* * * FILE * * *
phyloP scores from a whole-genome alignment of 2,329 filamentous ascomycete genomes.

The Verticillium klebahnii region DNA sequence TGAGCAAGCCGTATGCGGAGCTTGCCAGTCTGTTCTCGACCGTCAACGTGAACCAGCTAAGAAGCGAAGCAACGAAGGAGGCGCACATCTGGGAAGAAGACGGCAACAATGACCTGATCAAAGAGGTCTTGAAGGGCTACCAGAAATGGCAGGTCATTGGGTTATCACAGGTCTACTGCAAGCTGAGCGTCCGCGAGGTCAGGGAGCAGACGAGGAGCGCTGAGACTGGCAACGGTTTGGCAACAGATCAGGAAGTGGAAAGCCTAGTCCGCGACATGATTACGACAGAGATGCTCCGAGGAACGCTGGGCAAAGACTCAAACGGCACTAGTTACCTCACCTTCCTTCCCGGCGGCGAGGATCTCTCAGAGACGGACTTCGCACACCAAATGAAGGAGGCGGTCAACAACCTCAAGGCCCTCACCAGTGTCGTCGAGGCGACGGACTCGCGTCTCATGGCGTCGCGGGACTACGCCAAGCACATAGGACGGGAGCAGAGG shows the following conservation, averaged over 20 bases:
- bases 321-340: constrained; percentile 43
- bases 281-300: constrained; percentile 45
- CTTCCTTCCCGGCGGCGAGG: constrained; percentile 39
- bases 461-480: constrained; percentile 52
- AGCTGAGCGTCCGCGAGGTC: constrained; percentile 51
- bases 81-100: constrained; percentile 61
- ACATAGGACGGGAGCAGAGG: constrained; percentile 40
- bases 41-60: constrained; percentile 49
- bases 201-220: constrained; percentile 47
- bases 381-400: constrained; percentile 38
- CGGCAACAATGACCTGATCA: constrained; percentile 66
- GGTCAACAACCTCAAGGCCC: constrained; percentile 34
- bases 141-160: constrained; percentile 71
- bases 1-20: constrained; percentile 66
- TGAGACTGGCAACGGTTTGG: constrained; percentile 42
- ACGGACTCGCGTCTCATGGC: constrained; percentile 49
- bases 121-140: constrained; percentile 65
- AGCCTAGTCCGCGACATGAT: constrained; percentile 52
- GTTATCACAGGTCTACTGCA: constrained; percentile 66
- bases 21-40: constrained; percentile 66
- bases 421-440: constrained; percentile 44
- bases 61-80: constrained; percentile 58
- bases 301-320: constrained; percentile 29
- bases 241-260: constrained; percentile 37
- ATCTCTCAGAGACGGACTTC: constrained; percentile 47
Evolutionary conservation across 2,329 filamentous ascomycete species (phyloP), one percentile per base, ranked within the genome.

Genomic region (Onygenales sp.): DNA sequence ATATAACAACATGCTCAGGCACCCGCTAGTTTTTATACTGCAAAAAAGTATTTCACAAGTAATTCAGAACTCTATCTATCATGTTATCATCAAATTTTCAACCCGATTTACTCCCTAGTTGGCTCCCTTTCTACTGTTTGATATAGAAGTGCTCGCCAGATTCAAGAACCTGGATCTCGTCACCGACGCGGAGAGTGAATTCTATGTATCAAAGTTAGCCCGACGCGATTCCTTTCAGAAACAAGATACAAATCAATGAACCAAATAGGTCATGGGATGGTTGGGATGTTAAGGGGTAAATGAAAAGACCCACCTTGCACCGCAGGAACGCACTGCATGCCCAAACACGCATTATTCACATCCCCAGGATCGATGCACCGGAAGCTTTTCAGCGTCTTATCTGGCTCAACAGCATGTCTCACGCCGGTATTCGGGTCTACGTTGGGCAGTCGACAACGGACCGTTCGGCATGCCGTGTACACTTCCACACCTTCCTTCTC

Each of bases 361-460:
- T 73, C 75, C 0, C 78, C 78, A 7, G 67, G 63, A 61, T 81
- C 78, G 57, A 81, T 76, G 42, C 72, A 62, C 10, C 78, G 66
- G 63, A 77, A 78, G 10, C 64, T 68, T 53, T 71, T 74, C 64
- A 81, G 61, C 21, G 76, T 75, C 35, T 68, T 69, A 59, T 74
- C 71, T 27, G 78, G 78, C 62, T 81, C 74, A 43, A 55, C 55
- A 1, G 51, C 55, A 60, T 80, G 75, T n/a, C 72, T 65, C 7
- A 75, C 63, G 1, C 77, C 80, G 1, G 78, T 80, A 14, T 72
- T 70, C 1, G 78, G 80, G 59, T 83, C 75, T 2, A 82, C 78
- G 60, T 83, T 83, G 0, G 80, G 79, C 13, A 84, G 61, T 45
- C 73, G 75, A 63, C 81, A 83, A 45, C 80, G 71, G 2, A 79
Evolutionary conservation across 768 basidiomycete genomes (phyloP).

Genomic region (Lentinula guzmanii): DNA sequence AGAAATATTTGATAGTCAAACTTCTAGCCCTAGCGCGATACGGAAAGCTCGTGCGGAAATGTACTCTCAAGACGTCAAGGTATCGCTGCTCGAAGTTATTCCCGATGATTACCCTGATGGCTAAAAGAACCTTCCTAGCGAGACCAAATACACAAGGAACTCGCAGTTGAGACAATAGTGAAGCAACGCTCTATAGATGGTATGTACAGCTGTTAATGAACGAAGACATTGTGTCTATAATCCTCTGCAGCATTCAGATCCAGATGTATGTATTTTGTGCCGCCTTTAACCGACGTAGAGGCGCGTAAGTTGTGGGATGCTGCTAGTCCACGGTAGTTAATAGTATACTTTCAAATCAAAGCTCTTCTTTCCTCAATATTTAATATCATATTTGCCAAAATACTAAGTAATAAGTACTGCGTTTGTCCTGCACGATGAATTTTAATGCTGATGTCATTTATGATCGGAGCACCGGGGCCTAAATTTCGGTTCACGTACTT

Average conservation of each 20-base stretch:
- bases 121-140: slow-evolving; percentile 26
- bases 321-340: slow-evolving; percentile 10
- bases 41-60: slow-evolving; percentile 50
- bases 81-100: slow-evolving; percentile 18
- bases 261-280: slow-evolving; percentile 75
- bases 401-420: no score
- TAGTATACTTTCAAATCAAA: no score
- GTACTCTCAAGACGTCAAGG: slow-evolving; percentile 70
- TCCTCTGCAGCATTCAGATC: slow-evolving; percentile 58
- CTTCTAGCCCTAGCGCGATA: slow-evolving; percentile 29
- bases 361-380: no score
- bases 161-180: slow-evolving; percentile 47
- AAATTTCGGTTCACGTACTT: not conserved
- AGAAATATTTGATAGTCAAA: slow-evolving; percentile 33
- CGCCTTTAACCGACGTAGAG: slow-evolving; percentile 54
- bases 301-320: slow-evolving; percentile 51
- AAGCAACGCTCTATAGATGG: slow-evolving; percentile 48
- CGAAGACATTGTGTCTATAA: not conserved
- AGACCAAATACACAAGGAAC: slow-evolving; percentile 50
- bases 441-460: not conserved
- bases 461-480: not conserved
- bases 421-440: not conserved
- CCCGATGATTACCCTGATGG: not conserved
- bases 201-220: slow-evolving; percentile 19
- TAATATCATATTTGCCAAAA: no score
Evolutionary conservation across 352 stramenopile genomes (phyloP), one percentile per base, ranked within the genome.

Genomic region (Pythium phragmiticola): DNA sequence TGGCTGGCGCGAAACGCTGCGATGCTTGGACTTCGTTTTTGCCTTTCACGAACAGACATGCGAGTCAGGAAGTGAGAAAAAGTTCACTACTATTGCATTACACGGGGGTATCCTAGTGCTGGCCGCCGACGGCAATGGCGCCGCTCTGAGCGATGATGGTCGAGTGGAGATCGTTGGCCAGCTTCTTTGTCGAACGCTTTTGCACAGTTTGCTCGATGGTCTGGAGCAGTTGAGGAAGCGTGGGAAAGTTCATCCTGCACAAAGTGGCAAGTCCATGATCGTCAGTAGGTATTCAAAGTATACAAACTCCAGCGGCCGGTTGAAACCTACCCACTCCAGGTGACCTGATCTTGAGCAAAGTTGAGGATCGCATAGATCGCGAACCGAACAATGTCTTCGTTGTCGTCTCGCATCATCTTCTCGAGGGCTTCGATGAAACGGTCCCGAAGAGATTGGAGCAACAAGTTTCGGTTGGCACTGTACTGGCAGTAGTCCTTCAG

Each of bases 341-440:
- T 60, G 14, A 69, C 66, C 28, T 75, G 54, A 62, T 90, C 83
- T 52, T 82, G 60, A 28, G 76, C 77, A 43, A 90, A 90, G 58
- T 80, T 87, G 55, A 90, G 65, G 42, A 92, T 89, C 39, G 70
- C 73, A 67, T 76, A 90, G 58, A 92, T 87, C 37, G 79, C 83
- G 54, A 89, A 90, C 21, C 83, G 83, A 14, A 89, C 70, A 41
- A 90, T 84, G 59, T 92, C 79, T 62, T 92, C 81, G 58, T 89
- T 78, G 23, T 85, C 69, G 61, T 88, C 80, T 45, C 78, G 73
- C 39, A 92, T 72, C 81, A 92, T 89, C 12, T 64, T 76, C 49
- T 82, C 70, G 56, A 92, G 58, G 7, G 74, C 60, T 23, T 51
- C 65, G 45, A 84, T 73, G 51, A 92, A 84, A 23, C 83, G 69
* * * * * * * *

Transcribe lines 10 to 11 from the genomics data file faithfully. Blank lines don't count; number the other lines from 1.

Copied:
- bases 41-60: constrained; percentile 49
- bases 201-220: constrained; percentile 47